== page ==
Hickory Hill (photo at top) and High Strung Bluegrass of Paris (above) are on the bill for Friday night's Folk Festival in Heritage Park. High Strung band members are (below) Jack Marshall, Pat Conrad, Bo Creighton and Hugh Jones. Also set to appear are Blue River Band (right) and Beatlegras.
High on 'Grass: A collection of fine musicians and bands will kick of 2008 Folk Festival with a series of Bluegrass concerts Friday night
By TERRY MATHEWS, News-Telegram Arts Editor
May 8, 2008 - Members of the Hopkins County Historical Society are adding a new dimension to the annual Folk Festival. An evening of Bluegrass music will kick off the festival on Friday, May 9.
"We've set aside Friday night for the music," Rick Wilson, current president of the society said. "It's going to be a great evening of Bluegrass."
Joey Baker, director of tourism for the city of Sulphur Springs, agrees with Wilson.
"We want people to come spend the night in Sulphur Springs and enjoy both days of the festival," said Baker, who helped organize this year's musical talent. "We're really excited about the Friday night lineup. We've got the Blue River Band, High Strung Bluegrass, Hickory Hill and Beatlegras on the bill. They're all excellent entertainers."
The Folk Festival will be Beatlegras' first gig since returning from a 10-day tour of Ireland.
"We're excited about our first gig back in East Texas," said Dave Walser, spokesperson for the Dallas-based trio. "We've been working on some 'new' old material including 'I'm Down,' our fastest picking song so far."
Sharing the bill with Beatlegras is Hickory Hill, Blue River Band and High Strung Bluegrass.
Hickory Hill has been playing together for 29 years and is based out of the Longview area, according to their website, www.hickoryhillband.com.
They've released eight well-received Bluegrass albums over the years, including one full gospel offering, "Thank You, Lord," which came out in 2000.
Blue River Band comes to the festival from the Dallas area, and prides themselves on "original arrangements, tight harmonies and enthusiastic rhythms," according to their website, www.blueriverband.com.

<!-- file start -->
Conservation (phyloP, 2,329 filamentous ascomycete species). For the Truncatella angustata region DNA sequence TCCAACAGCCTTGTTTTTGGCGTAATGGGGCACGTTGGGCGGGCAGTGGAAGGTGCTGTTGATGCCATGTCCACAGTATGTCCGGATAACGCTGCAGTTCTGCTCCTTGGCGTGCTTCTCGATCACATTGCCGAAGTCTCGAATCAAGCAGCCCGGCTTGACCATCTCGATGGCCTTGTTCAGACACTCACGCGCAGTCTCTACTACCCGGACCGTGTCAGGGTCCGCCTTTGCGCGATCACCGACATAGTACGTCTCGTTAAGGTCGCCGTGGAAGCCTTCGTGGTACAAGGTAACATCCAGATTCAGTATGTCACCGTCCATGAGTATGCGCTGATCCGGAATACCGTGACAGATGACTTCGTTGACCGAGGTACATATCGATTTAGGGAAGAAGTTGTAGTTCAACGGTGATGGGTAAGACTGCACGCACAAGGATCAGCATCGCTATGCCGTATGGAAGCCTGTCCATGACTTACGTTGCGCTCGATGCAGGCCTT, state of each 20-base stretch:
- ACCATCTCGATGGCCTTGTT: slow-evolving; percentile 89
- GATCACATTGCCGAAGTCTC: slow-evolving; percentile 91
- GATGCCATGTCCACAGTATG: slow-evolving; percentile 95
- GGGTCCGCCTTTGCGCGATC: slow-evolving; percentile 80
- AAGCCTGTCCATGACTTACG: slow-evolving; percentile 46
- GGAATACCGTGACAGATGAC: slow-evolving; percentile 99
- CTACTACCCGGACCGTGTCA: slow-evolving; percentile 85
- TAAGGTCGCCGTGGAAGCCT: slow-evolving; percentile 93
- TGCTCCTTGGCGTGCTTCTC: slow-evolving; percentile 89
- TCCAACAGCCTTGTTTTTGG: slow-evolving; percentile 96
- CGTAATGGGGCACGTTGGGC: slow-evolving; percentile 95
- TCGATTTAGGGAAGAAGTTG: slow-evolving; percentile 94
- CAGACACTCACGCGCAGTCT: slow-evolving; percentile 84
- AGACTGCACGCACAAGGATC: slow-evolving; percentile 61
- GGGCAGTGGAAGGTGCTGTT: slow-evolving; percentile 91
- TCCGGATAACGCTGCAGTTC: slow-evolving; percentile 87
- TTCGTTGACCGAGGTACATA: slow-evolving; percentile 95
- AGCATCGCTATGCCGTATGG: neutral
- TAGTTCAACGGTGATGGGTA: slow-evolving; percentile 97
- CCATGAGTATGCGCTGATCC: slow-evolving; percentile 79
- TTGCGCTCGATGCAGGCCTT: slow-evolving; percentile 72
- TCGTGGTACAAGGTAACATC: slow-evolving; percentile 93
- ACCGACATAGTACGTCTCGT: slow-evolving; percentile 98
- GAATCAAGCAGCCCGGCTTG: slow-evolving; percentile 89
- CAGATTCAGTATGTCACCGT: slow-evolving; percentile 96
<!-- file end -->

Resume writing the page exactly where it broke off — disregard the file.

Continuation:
The seasoned musicians of High Strung Bluegrass hail from the Paris area and have been playing together about several years, according to their guitar ist Bo Creighton.
"Pat Conrad (bass) and Hugh Jones (banjo) have been playing Bluegrass for many years and are very good at what they do," Creighton said in an email interview with the News-Telegram. "Jack Marshall is a great singer and mandolin picker. When they called me about five years ago to play a little music with them, I was really excited."
Creighton's roots are in traditional country music. He began playing guitar at an early age and kept at it until "I became too busy trying to earn a living and bringing up the children."
When he attended a Bluegrass festival with his wife, Whiz, in 1999, it literally "changed my life," Creighton says.
"I was not happy with the direction country music had gone," he explained. "When I heard what was being played at Bluegrass festivals, I wanted to be hear more and be part of it."
In Creighton's opinion, Bluegrass music is like "traditional, old-time country music in overdrive."
"Most of the songs tell stories of real life and have real meaning to them," he says. "That's what I really like to play and sing."
Creighton credits the movie "Oh, Brother, Where Art Thou" and musician Allison Krauss for the renaissance Bluegrass music is currently enjoying.
"I believe there are many people who are looking for a sound with basic country roots and feelings," Creighton explained. "What everyone calls country music is not the real deal. Bluegrass is filling that void."
Like most entertainers, Creighton and his bandmates want their audience to feel they've gotten their money's worth and, of course, they want them to come back to see them again.
"We try our best to make our audiences happy and to make them smile and laugh," he said. "We do a variety of songs, so hopefully we'll do something that appeals to everyone during the set. Our number one priority is entertaining them."
According to Creighton, his wife handles the band's bookings and business affairs.
Two years ago, the band purchased an old building at 18 West Hearn St. in Paris, where they hold an "open jam session" every Tuesday evening from 6 p.m. until 8 p.m. and two monthly stage show at 4 p.m. and 7 p.m. on the third Sunday of each month.
"We did this to try and keep the music we love alive and to encourage others to get involved," Creighton said.
Tickets to the two-day event are $15. Saturday-only tickets to the Folk Festival are $3. The gates open Friday afternoon at 4:30, with music beginning at 5 p.m. Lawn chairs are recommended, as no formal seating is available. Saturday's festivities begin at 9 a.m. and continue through 3 p.m.
Tickets are available at City National Bank or at the door. Partnering sponsors are M. Hanna Construction and City National Bank. For more information, call 888-300-6623.